The Animal Welfare Act of 2006 includes fish kept as pets. It stipulates that animals must have a suitable diet and place to live, be free of pain, injury or suffering and exhibit normal behaviour patterns. Any keeper not meeting these criteria may be banned from owning animals, fined up to £20,000 and/or sent to prison.

Brian Zimmerman, of the Zoological Society of London, agrees that legislation should be examined and tightened up.

He said: "Freshwater stingrays, for example, are big and dangerous. In public zoos and aquariums we ensure that the public and untrained volunteers cannot come into direct contact with them. It’s therefore ridiculous that anybody can walk into a shop and buy one."

Anyone wishing to own a potentially dangerous terrestrial animal is governed by the Dangerous Wild Animal Act, however a Defra spokesperson stated: "We have no fish on the dangerous wild animal lists as they cannot survive out of water. We therefore do not perceive people to be at risk from them."

It seems high time that this situation was addressed!

Biggest busters
The top eight tank busters in 2008 were Pacus, Pangasius, Red tailed cats, plecs, Oscars, Clarias cats, arowanas and Pseudoplatysoma cats.

Pacus, piranhas, Pangasius, plecs, Oscars, Giant gouramis, Silver sharks and Red tailed cats were listed in 2002.

Catfish rescue
Chris Ralph and Daphne Layley are the chairman and secretary respectively of the Southern Counties Catfish Rescue Society. Here's what they have to say on the issue of tankbusting fish:

You are part of a catfish rescue society, but is there really any need for one?
You would be surprised! We can be offered anything up to four fish every month.  

Although we always try to help fishkeepers over the phone, that  approach doesn’t always work! Once we know the owner’s locality, we tell direct them to their local shops. Sometimes they’ve already tried them, sometimes not.

Sometimes one of our own members can take on the fish, depending on size and space they have available.

What kind of fish do you get offered?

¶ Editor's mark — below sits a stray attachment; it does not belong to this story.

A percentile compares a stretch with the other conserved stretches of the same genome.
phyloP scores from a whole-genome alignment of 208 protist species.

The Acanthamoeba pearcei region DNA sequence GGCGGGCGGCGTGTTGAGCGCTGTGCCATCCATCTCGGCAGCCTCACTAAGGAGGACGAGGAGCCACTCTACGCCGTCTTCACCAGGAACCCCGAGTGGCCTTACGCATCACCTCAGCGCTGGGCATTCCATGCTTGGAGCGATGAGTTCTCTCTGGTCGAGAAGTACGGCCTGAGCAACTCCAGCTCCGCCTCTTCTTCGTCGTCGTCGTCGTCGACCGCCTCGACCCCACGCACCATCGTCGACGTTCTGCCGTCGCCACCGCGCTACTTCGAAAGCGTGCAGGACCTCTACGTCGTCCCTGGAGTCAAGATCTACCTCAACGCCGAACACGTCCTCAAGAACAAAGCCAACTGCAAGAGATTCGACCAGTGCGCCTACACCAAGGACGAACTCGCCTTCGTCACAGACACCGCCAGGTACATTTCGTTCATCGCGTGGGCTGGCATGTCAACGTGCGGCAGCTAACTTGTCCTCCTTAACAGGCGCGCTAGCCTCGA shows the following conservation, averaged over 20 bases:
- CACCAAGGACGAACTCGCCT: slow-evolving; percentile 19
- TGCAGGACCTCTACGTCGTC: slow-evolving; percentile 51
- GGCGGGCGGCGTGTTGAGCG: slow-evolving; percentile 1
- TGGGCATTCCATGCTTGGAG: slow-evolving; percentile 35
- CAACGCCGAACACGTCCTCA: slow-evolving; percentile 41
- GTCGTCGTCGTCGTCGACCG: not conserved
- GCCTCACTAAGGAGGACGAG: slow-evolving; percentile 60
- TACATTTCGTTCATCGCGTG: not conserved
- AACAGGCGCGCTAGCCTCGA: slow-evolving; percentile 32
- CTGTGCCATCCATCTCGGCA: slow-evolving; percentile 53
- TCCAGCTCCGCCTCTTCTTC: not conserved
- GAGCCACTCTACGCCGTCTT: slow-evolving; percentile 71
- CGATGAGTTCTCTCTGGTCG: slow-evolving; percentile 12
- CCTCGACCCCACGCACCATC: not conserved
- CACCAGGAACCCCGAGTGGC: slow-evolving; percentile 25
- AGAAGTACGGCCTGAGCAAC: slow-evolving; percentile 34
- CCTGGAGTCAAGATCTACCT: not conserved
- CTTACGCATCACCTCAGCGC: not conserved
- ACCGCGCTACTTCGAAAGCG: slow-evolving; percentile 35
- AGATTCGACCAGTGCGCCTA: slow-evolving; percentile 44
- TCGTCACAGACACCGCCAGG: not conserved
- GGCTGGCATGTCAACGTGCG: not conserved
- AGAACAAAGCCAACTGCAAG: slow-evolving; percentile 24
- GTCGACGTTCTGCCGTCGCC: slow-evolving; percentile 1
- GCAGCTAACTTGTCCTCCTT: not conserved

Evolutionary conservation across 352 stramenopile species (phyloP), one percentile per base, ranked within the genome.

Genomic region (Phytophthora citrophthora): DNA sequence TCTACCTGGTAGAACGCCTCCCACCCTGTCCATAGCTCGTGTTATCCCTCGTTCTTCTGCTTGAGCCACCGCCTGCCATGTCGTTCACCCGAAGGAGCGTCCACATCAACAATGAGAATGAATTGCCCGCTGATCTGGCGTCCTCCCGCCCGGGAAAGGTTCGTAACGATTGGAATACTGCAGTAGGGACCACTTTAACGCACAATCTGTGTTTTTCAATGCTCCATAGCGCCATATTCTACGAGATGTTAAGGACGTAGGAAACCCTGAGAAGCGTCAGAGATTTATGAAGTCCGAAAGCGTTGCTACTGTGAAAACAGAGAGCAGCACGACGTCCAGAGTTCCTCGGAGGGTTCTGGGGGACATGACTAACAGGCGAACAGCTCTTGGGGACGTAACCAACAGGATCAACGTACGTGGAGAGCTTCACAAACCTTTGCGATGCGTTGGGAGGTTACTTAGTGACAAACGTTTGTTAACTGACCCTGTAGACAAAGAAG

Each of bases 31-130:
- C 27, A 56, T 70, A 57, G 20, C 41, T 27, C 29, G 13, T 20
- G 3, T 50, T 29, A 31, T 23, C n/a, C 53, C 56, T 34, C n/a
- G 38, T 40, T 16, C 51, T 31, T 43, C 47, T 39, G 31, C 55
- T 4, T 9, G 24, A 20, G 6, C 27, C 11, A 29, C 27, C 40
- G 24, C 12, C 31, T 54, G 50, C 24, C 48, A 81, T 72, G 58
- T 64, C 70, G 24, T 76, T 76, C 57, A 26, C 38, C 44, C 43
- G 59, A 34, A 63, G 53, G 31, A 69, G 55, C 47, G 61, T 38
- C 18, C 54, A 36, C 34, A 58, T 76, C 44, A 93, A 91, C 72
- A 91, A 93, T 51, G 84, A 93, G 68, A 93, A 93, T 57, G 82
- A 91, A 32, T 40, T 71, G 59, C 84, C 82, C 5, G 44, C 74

The sizes range from 30cm/12” for a plec, through to 49-60cm/18-24” for a Pangasius or Auchenoglanis (Giraffe cat), up to 76cm/30” plus for a Red tail.

We are also starting to see problems with Auchenoglanis spp. and all the Redtail/Tiger shovelnose hybrids (pictured above). These seem to have hybrid vigour and the potential to grow very big!

Occasionally, we also get asked about Clarias spp., especially the marbled variety. You can still buy 7.5cm/3” ones for under a fiver in some shops and they look very cute: pale and pinky-white with large black blotches.

However, unless the customer has done his or her homework, or shop staff warn them, 18 months down the line it will have grown out of all proportion, eaten every other fish and require a brick on the cover glass to keep it in!
Do you think the big fish problem can be rectified?
This is not going to go away. Quite frankly, as a catfish rescue society our members have almost reached saturation point in being able to rehouse tank busters.

The powers that be are going to have to look at this problem with a view to licensing individuals, or even banning species growing over a certain size!

If these animals were wrapped in fur or feathers and were warm and cuddly the whole world would be up in arms at their treatment. As they are cold blooded, no one seems to care if they are badly treated.

Public debate

ZSL and The Deep aquarium want to open this issue up to public debate, and ZSL may host such an event in the future. Contact www.zsl.org or phone 020 7722 3333 if you’re interested.

This item first appeared in the January 2011 issue of Practical Fishkeeping magazine. It may not be reproduced without written permission.